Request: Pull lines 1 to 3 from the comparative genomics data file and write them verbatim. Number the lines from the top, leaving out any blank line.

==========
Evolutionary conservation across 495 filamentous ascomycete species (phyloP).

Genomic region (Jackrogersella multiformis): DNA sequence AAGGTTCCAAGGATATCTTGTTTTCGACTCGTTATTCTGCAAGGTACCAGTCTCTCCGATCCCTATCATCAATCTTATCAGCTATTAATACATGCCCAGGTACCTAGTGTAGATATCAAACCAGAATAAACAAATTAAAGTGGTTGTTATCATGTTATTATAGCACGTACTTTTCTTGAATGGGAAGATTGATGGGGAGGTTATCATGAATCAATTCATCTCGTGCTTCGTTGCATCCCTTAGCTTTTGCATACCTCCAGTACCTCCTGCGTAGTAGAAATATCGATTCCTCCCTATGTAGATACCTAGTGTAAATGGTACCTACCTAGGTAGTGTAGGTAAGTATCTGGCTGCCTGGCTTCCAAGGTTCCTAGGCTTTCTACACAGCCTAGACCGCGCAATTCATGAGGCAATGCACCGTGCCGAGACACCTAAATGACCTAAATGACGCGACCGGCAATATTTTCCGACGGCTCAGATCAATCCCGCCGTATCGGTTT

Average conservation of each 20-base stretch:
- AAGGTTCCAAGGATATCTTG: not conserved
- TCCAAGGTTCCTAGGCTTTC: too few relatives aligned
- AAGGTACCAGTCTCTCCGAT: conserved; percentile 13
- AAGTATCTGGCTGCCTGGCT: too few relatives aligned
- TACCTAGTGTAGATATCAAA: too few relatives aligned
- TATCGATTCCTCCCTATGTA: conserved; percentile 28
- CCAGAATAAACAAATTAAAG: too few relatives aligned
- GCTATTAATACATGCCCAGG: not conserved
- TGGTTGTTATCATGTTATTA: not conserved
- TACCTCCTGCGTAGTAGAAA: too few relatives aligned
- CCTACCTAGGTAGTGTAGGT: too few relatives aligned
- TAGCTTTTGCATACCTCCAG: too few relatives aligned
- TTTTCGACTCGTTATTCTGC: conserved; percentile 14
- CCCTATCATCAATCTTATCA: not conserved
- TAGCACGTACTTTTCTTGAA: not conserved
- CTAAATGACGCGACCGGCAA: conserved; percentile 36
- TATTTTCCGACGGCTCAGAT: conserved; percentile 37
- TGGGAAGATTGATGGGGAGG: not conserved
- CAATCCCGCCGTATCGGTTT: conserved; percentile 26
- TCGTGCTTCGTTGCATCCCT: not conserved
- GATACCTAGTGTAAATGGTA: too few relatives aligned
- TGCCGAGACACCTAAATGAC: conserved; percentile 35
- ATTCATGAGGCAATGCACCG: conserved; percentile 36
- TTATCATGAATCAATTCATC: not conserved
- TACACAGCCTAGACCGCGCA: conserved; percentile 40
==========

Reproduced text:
Evolutionary conservation across 495 filamentous ascomycete species (phyloP).

Genomic region (Jackrogersella multiformis): DNA sequence AAGGTTCCAAGGATATCTTGTTTTCGACTCGTTATTCTGCAAGGTACCAGTCTCTCCGATCCCTATCATCAATCTTATCAGCTATTAATACATGCCCAGGTACCTAGTGTAGATATCAAACCAGAATAAACAAATTAAAGTGGTTGTTATCATGTTATTATAGCACGTACTTTTCTTGAATGGGAAGATTGATGGGGAGGTTATCATGAATCAATTCATCTCGTGCTTCGTTGCATCCCTTAGCTTTTGCATACCTCCAGTACCTCCTGCGTAGTAGAAATATCGATTCCTCCCTATGTAGATACCTAGTGTAAATGGTACCTACCTAGGTAGTGTAGGTAAGTATCTGGCTGCCTGGCTTCCAAGGTTCCTAGGCTTTCTACACAGCCTAGACCGCGCAATTCATGAGGCAATGCACCGTGCCGAGACACCTAAATGACCTAAATGACGCGACCGGCAATATTTTCCGACGGCTCAGATCAATCCCGCCGTATCGGTTT

Average conservation of each 20-base stretch: